How to Choose a College Application Essay Topic

College Admissions

College application essays are your opportunity to show admissions committees who you are as a person beyond your GPA and SAT scores. They’re also an opportunity to make your application leap to the top of the pile or get lost in the middle of the stack. To make sure your essays get you noticed in a good way, you need to start with a good topic, keeping in mind this advice from Harvard: “Write about what matters to you.”

What's the best way to write an effective college admissions essay?

Some schools ask specific questions, some give broad prompts, and some provide no topic. Generally, though, you have a lot of leeway and a lot of room for creativity, even if you do have to answer a particular question. 

To start your brainstorming, try these questions:

  • What do you care about, and why?
  • What do you do? Why do you do it? What have you learned from it?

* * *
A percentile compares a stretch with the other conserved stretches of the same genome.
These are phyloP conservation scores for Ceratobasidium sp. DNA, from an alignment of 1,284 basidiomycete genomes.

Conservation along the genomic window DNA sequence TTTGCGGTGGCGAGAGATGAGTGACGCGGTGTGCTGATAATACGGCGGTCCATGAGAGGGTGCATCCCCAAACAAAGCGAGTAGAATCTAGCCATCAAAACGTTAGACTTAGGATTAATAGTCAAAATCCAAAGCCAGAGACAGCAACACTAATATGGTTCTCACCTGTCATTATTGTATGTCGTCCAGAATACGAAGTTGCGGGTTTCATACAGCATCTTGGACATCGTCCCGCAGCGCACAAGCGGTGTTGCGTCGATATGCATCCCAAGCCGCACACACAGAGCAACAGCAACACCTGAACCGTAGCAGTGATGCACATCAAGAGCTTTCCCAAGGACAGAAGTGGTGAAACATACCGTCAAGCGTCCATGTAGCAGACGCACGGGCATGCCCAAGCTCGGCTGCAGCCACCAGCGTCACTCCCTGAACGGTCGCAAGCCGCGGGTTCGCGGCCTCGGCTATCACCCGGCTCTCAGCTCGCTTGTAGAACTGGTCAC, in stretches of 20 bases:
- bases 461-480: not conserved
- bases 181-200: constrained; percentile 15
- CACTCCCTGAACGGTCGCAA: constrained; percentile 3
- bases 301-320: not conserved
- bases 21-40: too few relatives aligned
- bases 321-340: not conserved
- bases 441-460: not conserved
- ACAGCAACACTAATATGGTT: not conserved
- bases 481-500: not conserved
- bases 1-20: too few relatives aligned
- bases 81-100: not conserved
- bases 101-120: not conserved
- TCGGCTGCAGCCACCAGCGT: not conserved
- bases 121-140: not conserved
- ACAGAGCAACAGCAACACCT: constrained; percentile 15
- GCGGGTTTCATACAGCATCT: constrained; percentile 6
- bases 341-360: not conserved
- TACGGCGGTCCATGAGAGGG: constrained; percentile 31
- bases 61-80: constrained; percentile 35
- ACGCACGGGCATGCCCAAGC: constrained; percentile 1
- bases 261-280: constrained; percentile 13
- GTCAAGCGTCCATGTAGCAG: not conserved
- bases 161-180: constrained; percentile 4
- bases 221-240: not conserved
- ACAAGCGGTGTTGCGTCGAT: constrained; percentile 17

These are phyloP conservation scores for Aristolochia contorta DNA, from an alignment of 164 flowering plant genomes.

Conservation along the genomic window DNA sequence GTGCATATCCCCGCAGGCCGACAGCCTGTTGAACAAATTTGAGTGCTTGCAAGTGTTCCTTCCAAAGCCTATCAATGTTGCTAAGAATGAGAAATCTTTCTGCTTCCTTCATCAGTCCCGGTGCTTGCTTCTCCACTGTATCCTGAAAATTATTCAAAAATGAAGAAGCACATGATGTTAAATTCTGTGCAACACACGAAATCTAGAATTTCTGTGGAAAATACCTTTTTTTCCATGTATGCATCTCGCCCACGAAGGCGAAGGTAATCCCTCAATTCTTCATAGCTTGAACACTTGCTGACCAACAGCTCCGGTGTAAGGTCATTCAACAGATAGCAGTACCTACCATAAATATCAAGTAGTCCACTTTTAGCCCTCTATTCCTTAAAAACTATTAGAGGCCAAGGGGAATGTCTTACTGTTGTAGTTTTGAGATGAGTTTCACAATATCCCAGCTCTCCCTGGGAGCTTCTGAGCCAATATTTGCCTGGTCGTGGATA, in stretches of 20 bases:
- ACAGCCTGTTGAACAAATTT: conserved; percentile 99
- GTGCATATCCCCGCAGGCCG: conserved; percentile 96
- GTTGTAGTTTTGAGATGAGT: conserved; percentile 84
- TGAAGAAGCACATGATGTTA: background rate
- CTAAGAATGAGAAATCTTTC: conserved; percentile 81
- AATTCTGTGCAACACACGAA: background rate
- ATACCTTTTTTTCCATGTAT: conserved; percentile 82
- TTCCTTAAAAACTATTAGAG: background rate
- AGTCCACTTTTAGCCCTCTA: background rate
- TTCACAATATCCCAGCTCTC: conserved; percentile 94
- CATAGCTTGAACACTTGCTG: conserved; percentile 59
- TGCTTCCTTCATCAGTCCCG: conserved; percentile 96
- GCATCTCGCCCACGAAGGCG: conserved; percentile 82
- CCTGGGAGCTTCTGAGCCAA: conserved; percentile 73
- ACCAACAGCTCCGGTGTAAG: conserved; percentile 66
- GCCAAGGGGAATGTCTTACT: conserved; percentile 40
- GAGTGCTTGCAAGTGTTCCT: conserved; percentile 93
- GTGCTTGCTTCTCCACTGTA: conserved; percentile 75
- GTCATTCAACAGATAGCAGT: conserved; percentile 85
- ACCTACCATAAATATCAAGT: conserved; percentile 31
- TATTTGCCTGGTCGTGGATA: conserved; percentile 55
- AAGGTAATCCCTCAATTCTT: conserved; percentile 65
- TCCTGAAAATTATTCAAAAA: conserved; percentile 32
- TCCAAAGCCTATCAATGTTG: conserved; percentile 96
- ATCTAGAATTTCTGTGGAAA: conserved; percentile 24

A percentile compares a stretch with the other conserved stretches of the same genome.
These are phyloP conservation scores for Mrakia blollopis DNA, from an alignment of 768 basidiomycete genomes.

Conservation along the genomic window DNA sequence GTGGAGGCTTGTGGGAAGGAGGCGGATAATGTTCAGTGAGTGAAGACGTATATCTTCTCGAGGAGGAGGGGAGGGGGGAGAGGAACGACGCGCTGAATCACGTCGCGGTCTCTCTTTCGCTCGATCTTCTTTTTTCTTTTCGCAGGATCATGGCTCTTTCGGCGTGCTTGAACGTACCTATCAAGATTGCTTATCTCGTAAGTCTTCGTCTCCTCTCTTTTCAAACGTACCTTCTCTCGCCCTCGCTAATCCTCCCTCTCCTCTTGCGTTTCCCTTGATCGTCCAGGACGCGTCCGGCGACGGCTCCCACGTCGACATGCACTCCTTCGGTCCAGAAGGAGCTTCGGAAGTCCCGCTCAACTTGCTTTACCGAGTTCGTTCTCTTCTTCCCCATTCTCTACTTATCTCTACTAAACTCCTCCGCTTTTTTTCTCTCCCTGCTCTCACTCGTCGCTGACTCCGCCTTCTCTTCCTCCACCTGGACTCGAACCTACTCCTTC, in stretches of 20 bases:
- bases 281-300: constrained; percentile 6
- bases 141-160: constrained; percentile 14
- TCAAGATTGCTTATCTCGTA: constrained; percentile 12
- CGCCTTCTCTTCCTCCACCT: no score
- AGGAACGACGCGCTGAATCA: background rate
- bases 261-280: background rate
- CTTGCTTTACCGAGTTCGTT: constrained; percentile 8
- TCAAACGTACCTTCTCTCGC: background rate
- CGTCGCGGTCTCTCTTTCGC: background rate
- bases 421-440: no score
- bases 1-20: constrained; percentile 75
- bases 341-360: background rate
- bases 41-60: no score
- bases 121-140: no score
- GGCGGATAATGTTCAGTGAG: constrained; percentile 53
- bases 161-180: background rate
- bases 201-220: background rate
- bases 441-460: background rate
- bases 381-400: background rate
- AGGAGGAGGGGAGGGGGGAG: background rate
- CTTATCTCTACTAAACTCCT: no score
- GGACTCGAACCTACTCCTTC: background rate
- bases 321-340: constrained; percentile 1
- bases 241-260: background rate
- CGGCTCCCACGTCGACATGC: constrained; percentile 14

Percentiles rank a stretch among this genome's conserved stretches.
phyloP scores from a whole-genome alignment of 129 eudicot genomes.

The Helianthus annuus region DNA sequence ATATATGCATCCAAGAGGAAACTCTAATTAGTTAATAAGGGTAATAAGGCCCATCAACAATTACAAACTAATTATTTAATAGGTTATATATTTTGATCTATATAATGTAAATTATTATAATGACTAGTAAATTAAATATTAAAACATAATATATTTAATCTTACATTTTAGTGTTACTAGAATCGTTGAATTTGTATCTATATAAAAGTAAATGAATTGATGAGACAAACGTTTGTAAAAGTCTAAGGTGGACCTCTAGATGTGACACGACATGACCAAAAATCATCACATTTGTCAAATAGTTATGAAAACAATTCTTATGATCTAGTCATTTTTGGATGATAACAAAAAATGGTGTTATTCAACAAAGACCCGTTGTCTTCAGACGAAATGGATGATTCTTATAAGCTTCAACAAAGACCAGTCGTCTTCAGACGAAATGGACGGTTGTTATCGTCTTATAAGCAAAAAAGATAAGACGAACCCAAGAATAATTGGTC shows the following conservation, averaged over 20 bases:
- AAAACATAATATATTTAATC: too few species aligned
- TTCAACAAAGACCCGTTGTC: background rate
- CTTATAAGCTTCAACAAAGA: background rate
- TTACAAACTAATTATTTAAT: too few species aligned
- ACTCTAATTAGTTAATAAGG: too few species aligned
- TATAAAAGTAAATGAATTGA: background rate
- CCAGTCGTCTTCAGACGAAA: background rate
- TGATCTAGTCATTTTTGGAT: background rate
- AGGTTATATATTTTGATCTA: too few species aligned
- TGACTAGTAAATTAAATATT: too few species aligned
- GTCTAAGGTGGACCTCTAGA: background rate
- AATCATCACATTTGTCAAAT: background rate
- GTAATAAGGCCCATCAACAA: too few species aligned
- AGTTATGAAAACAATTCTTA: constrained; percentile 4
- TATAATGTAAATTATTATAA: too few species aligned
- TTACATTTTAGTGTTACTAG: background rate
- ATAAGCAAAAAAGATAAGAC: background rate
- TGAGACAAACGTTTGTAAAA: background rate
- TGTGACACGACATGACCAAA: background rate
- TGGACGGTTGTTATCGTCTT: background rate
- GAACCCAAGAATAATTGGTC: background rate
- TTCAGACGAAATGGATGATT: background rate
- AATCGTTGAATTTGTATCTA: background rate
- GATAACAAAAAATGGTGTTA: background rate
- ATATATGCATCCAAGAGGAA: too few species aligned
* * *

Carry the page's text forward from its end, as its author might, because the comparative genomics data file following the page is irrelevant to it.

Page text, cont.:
• What do you want to do, and why? How do you plan to get there?
  • Who inspires you, and why?
  • What risks have you taken? What happened?
  • What challenges have you faced? How have you met them? 

General College Application Essay Do's and Don'ts

When you’re thinking about these questions, focus on the answers that are unique to you. Remember that you’re trying to stand out from other applicants. Write about your personal experience. Be specific about what you think, how you feel, and why your subject matters to you.

Avoid generalizations and platitudes, and don’t try to write what you think the admissions officers want to read. The University of Texas at Austin warns that approach is likely to backfire: Students who try to anticipate their readers’ expectations tend to write essays that all sound the same and are more likely to be overlooked. (Find more good tips from UT here.)

You’ll probably need some time to consider potential topics and how you could develop them before you choose. Making an outline of your essay can help you figure out before you start writing whether your topic will hold up. If you struggle to develop your point in an outline, or even if you get halfway through your essay and decide it’s not working, don’t be afraid to change your topic. Just make sure you start early enough that you have time to write a strong essay.